This article originally appeared in the September/October 2018 issue of the Museum magazine.
Museums globally are expanding their social role—and value—by engaging underserved communities.
During the 2011 Egyptian Revolution against former President Hosni Mubarak, hundreds of thousands of pro-democracy protesters demonstrated in Tahrir Square. At one point, robbers attacked the Museum of Egyptian Antiquities, which is located in the square, and smashed some of its objects.
When everyone heard about what happened, some people decided to make human chains in front of the gates of the museum to protect it from robbers, says Wesam Mansour, the museums curator.
The local community unifying to protect the museum made clear that many felt a sense of ownership and were deeply invested in it. It wasn’t just museum and heritage professionals who cared about the museum.
Before the revolution, since the museum was opened over 100 years ago, it was more focused on tourism than the local community, Mansour says. Now, this has changed, and we are thinking more about the local community and how to connect them with heritage and museums and archaeology.
The museum has put more effort into attracting the local community through various programs and workshops. This has included a program called Made in Egypt, which teaches people in the local community traditional handicrafts after showing them decoratives and artifacts in the museum.
Like the Museum of Egyptian Antiquities, other cultural institutions across the world are experimenting with ways to better engage underserved members of the local community. By both broadening and tailoring the content and education they provide in the museum space and getting museum staff and collections out into the community, cultural institutions can truly become community assets.
Grappling with Recent History
Tackling contemporary social issues is a good way to engage the local community. That’s exactly what Ignacio Vazquez, curator at Museo Memoria y Tolerancia in Mexico City, decided to do. Although the museum had historically focused on memory and the past, Vazquez feels strongly that current events are equally important.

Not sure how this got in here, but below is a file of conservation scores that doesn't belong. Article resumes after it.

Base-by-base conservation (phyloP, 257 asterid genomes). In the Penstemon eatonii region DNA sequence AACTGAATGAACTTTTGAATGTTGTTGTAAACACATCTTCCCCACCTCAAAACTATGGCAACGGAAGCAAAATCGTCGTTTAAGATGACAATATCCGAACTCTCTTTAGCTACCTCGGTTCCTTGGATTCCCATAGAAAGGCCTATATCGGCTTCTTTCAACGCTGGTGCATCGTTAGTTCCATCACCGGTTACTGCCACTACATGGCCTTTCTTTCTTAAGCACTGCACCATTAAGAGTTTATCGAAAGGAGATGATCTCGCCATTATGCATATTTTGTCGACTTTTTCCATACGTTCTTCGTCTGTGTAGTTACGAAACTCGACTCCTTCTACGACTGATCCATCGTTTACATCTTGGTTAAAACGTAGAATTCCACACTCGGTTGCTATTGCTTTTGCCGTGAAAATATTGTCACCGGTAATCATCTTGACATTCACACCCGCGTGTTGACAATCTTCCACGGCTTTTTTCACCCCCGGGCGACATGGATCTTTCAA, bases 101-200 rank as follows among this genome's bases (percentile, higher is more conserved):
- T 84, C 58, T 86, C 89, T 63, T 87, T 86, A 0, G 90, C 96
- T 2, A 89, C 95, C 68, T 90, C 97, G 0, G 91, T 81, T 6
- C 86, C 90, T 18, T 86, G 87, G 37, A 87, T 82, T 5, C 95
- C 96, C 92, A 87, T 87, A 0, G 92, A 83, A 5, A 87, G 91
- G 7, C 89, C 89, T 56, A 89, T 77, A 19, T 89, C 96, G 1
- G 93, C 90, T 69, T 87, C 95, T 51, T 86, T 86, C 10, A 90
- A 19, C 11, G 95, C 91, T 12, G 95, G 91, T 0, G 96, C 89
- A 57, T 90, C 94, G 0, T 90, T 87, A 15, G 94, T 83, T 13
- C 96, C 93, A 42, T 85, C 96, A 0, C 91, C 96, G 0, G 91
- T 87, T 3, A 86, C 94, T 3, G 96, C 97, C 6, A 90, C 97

“I think the moment we are living now, watching how xenophobic discourses are resurfacing from the powerful; how disappearances and torture are normalized; how thousands die for gender violence, homophobia, transphobia, the migration crises…I think its important to talk about the present, Vazquez says.
Vazquez readily admits that covering the present can be a political landmine, but the past is political, too, he says, and museums should rise to the challenge. He designed a temporary traveling exhibition to draw attention to gender hate crimes in Mexico, where an average of seven femicides occur each day. The exhibition included testimonies, photographs, videos, and interactive displays.
Vazquez has found that focusing on present-day problems creates a different curatorial and sourcing dynamic. We have to be very close to the family, to the testimony. It’s not like sources that you find in the library; it’s sources that are alive, he says. For example, during the femicide exhibition, the son of one of the victims broke down in tears when he read about the details of his mother’s murder.
Getting Outside the Museum
For some, museums are intimidating spaces, which is why exhibitions in a public space are often a good idea. Museo Pedro Nel Gómez in Medellín, Colombia, is taking the concept a step further by inviting people to take paintings into their homes.
The idea is the brainchild of Susana Mejía, the museum’s coordinator of programming and communications. When she was a little girl, her family displayed a painting of the Virgin Mary in their home for two weeks. My mother put out flowers and made the space beautiful. We were not Catholic, but it was so nice to welcome something that was important for us for two weeks, Mejía says. The Virgin Mary is not the same as Pedro Nel Gómez, but he is also an important character in the neighborhood because he was an important Colombian painter.